The Supreme Court of the United States recently held in Federal Republic of Germany v. Philipp that Germany was immune from suit brought by heirs of Jewish art dealers on the grounds that the heirs’ claims did not fall within an exception to the Foreign Sovereign Immunities Act (“FSIA”).
The heirs are U.S. and U.K. citizens descended from the Jewish owners of three art firms who purchased medieval relics and devotional objects known as the Welfenschatz from a German duke during the Weimar Republic. Half the Welfenschatz were sold to museums and individuals in the Europe and the U.S. The other half, the heirs allege, were coercively taken by Prussia, for one third of their value. Since the Second World War, the Welfenschatz have been maintained by the Prussian Cultural Heritage Foundation and displayed in a museum in Berlin. The heirs sought the Welfenschatz from the Foundation, claiming the relics had been unlawfully taken. The Foundation conducted its own investigation and concluded the objects had been purchased at a fair market price. The heirs then brought their claim to the German Advisory Commission for the Return of Cultural Property Seized as a Result of Nazi Persecution, which conducted a hearing into the matter, including documentary and testimonial evidence. The Commission also concluded the relics had been bought at a fair price without duress.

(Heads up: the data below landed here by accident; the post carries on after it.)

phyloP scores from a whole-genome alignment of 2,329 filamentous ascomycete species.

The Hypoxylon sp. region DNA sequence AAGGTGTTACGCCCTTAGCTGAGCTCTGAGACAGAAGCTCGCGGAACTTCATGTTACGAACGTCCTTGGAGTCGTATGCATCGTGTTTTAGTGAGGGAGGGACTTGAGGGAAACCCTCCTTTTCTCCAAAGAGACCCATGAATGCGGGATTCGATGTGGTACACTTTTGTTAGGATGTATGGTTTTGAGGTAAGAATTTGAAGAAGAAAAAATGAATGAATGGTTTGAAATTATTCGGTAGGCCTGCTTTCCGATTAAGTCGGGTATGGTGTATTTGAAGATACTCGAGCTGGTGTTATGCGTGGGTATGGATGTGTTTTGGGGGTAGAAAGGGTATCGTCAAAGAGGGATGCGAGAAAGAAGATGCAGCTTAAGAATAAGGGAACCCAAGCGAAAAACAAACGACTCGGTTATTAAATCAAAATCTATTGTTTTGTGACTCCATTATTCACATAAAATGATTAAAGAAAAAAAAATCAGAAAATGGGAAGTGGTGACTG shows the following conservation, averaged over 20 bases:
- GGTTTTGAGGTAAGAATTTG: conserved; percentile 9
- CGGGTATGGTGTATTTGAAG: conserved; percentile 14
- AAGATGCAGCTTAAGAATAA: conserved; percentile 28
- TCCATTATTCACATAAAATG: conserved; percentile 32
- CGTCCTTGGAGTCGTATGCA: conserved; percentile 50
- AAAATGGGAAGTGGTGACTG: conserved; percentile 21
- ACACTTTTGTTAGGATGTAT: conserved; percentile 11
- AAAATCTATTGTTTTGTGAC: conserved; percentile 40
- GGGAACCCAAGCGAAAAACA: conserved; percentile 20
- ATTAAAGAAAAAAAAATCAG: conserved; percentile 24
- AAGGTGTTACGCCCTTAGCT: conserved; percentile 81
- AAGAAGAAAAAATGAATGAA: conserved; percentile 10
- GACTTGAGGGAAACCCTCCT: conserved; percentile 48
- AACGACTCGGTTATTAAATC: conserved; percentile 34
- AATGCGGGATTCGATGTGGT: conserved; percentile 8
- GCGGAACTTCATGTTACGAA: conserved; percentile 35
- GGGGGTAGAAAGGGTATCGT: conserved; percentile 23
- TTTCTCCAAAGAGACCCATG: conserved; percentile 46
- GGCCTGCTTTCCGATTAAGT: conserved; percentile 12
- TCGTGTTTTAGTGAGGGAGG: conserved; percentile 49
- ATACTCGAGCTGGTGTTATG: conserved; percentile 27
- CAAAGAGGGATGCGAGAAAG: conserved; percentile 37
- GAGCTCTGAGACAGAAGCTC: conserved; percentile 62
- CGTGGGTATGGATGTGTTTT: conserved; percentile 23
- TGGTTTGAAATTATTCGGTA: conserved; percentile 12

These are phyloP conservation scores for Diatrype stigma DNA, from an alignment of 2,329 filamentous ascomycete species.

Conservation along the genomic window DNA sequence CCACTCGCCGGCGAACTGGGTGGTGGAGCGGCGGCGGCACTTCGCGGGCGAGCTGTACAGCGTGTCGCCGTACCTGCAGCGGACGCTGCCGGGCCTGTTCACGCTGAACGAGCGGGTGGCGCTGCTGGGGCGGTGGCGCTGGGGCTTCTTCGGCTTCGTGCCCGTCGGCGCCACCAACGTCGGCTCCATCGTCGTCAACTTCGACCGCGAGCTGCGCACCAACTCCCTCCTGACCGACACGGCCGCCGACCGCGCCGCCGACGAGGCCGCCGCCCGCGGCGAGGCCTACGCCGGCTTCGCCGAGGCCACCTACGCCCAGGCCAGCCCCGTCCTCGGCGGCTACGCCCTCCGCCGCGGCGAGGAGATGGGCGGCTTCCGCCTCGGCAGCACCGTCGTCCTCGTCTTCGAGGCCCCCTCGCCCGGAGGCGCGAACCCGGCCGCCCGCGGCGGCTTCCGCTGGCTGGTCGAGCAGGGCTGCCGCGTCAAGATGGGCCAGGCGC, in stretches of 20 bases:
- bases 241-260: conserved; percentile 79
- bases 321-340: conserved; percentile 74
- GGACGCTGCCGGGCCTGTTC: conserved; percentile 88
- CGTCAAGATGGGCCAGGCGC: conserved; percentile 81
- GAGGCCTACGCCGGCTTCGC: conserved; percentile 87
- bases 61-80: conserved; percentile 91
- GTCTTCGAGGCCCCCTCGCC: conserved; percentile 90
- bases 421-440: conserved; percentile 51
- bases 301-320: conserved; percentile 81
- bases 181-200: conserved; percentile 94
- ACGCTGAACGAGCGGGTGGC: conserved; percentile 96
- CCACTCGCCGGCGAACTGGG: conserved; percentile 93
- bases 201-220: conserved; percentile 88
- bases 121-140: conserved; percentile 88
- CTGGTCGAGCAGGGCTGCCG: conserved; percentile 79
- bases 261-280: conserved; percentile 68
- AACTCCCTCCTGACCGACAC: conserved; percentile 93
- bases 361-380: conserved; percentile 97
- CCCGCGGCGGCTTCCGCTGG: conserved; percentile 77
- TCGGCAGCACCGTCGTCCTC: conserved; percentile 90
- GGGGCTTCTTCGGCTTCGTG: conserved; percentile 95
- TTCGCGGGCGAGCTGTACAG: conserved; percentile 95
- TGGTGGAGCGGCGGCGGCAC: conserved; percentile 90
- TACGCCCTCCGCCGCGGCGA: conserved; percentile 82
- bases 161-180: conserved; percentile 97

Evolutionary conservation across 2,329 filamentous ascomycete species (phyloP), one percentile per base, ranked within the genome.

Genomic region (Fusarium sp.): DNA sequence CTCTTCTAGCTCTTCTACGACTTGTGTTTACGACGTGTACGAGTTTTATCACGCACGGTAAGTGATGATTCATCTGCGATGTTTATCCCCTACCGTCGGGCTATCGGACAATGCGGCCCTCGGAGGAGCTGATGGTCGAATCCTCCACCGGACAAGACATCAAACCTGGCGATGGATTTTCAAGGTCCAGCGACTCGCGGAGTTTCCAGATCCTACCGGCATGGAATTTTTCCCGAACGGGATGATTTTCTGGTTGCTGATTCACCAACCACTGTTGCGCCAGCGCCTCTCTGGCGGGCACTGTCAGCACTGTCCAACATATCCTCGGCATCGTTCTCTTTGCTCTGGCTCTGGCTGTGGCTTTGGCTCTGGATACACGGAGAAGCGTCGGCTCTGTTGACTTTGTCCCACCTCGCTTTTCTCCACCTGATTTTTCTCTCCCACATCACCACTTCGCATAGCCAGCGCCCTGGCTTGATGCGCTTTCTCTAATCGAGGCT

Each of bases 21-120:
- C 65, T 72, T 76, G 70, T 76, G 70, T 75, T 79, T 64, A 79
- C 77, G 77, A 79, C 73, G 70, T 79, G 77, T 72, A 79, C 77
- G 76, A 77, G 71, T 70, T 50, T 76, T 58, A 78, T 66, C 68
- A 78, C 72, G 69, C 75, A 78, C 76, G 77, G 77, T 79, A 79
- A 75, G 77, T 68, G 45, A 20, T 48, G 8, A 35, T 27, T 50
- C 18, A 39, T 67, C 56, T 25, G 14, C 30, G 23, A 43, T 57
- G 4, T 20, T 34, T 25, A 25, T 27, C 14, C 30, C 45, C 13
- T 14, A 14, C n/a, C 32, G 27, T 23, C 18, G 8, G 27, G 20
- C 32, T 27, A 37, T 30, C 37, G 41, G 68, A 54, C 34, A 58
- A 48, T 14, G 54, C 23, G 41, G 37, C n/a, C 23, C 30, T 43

The heirs then brought suit in the District Court of Washington D.C. seeking $250 million in compensation for the Welfenschatz. Germany moved the dismiss the case on the grounds it was immune from suit because the heirs claims did not fall into the FSIA exception for “property taken in violation of international law.” 28 U.S.C. §1605(a)(3). The Jewish art dealers were German citizens at the time of the sale and a sovereign’s taking of its own citizens property is not unlawful under the international law of expropriation, Germany argued. The heirs argued that the FSIA exception did apply because Germany’s allegedly coercive purchase of the Welfenschatz was an act of genocide, which violates international law. The District Court sided with the heirs, finding that the sale of the Welfenschatz fell into the FSIA exception for a violation of the law of genocide. The D.C. Circuit Court affirmed.
The Supreme Court disagreed with the lower courts, and reversed. The Supreme Court held that the sale of the Welfenschatz was governed by the international law of property and expropriation, not genocide, as it was a property interest at stake. Under the international law of property, the “domestic takings rule” establishes that what a sovereign country does to the property of its own citizens within its borders is not the subject of international law. Only a sovereign’s taking of a foreign citizen’s property is governed by the international law of expropriation, as the taking constitutes an injury to the foreigner’s state, thus implicating international law. As the Jewish art dealers were German citizens at the time of the Welfenschatz’s sale, the sale was a domestic property issue, not subject to international law. Therefore, the U.S. Supreme Court held, the exception to the FSIA did not apply and Germany is immune from suit.